By FRANK BAJAK
TALAVERA, Peru (AP) — Johnny Vega rarely carried his 9-mm pistol when he wasn’t on duty. He wishes he had that day.
The narcotics cop was chatting with a friend on a park bench, the Andean sun burning the dawn’s chill off this highlands town nearly 10,000 feet above sea level.
Vega was a rarity in this nation where cops, courts and congress are badly compromised by corruption . An earnest provincial narcotics officer, he had made a career of actually doing what he was trained for: locking up criminals. Defying death threats from narcos, he led a hand-picked team of trusted officers who consistently scored trafficker arrests and record drug seizures even as Peru became the world’s No. 1 cocaine producer. In a country where police are as likely to take bribes as to make arrests, Vega was a hero. Three times, he had been named police officer of the year.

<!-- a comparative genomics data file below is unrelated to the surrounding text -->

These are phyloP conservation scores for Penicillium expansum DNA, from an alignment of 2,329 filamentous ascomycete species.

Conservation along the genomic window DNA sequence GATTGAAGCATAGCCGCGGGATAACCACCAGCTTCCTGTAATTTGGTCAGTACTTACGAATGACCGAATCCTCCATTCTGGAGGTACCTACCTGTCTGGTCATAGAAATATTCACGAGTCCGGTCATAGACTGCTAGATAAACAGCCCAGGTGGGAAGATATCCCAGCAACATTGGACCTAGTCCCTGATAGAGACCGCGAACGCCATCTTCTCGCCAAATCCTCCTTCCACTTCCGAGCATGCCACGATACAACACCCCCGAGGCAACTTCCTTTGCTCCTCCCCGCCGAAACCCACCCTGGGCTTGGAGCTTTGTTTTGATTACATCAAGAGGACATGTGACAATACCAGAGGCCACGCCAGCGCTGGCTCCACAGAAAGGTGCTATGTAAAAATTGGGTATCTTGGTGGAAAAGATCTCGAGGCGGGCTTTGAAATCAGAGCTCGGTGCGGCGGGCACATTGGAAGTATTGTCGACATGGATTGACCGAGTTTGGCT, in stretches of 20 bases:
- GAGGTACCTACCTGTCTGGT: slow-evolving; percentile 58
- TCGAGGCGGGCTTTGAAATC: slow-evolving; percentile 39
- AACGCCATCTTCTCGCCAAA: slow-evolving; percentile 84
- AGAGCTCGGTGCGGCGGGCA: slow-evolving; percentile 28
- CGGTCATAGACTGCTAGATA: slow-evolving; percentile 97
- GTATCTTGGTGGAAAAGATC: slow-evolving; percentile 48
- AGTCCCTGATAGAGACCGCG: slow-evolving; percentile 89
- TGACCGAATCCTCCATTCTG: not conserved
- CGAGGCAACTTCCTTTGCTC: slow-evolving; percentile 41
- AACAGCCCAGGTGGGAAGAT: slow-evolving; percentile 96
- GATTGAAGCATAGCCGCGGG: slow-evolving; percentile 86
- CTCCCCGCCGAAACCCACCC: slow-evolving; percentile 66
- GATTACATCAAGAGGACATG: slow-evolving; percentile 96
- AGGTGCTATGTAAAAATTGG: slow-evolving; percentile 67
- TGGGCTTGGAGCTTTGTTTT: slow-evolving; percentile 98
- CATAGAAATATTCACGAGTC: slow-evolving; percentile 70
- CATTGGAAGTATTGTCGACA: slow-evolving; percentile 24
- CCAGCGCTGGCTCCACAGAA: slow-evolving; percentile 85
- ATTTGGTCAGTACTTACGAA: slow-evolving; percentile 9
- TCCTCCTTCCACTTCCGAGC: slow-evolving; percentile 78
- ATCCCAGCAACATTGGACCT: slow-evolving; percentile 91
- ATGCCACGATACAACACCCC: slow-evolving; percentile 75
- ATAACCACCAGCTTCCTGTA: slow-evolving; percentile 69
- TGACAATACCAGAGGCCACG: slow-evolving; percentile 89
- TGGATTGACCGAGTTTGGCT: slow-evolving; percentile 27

Vega was deep in conversation when the young man walked by again, stopped and leveled a silencer-equipped Bersa at the cop’s head.
“What are you doing, dammit!” Vega shouted, jumping to his feet. The bullet ripped into him just below his solar plexus. Without hesitating, he dashed for a nearby taxi stand, leaning forward and zig-zagging to make himself a smaller target.